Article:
You don’t have to be a barren woman, a deserted wife, or live in a ruined city to experience this joy. I can think of single people who have this joy and single folks who don’t, married folks who have this joy and married folks who don’t. There are business folks who have this joy and business folks who don’t, and desperately poor people who have this joy and others who are desperately poor and don’t.
Don’t wait for a disaster in your life to pursue this joy. Joy in Jesus Christ frees you to savor all other joys and strengthens you to face all other sorrows.
How Can I Cultivate This Joy?
“Come, all you who are thirsty, come to the waters;
and you who have no money, come, buy and eat!” (55:1).
It begins with a deep thirst. The people who find this joy, the people who will “go out in joy and be led forth in peace” (v12) are people who have discovered a deep thirst in their own souls. They feel they are bankrupt. “No money!” They realize that they do not have what it takes to get what they need.
You can’t ask God to restore your soul until you know that your soul needs restoring. Jesus said, “Blessed are the poor in spirit for theirs is the kingdom of heaven. Blessed are those who mourn for they will be comforted… Blessed are those who hunger and thirst for righteousness for they will be filled” (Matthew 5:3,4,6).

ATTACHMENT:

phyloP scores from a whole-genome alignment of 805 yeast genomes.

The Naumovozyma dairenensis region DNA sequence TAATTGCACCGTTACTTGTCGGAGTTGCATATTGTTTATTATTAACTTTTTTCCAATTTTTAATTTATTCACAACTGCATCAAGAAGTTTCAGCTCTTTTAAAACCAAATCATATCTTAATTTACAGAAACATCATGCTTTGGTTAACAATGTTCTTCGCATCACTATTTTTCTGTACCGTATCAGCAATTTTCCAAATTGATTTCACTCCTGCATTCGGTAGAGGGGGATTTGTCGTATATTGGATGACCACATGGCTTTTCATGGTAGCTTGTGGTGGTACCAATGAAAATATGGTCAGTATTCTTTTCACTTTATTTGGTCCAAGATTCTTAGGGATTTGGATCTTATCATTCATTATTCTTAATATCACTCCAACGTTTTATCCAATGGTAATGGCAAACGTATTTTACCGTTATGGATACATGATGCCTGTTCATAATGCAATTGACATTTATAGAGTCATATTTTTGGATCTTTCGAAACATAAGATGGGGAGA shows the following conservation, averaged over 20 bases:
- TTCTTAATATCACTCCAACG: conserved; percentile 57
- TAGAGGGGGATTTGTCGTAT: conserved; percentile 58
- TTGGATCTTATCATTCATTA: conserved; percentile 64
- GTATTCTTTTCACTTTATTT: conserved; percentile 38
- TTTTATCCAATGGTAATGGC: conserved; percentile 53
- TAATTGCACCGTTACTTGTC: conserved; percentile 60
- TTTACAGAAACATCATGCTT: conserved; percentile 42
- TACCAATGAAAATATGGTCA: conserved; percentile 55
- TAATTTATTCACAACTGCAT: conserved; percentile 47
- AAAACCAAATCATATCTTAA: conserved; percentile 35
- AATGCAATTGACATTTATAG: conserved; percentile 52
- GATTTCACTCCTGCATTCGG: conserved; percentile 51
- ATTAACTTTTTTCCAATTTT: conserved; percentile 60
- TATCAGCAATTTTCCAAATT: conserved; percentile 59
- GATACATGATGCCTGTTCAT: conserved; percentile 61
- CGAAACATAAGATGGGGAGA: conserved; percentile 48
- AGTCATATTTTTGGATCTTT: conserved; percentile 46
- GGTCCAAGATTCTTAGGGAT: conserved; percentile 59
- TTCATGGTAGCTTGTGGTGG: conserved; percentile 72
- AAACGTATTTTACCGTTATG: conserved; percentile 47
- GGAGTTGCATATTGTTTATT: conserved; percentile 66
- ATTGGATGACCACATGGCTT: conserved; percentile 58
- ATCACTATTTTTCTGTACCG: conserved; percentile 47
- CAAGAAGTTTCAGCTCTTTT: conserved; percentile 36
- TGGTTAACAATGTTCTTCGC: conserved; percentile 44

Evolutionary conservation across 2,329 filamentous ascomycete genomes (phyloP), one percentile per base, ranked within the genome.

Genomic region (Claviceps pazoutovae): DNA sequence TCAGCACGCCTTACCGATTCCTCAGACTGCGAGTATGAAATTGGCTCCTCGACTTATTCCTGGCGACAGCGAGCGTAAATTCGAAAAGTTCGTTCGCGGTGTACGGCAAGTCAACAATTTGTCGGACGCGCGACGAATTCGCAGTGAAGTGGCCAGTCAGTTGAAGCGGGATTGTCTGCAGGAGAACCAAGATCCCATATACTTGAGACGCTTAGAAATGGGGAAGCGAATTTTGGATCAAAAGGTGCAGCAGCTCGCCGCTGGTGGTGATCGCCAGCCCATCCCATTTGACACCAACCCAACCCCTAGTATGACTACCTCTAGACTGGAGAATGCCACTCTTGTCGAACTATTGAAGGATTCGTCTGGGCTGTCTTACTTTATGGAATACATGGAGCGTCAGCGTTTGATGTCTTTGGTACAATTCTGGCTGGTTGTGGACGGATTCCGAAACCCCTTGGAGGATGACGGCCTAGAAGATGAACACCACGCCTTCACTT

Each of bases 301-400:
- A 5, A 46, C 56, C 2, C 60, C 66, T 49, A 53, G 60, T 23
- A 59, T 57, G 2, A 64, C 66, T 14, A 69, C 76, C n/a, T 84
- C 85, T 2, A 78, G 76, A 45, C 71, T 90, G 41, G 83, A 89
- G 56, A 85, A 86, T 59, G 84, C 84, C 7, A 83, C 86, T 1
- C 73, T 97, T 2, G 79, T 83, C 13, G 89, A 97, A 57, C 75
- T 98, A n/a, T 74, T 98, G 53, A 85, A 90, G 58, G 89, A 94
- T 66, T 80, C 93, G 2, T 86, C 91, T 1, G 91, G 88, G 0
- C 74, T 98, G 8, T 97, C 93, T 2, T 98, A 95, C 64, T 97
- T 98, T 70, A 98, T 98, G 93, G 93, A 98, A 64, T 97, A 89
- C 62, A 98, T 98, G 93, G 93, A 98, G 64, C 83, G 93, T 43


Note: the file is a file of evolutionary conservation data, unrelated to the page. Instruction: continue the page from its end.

When you know your soul needs restoring, you will ask God to restore it. This is why sorrow is often the back door to joy. That’s why it is the barren woman, the deserted wife, and the folks in the ruined city who discover joy. The woman with children, the happily married couple, and the successful businessman in the city often do not seek it.
Their lives were so full that they never asked: What are children for? What is marriage for? What is the city for? Is the end for which God created the world that you and your spouse should snuggle up together on your couch? Or is there a higher purpose for your marriage, a greater joy for you and your spouse to pursue together?
Is the end for which God created the world that the kids should play soccer and ride horses? Or is there a higher purpose for your children, a greater joy for your family? Is the purpose of this great city in which we live that thousands of people should make millions of dollars, or is the city for something more than this?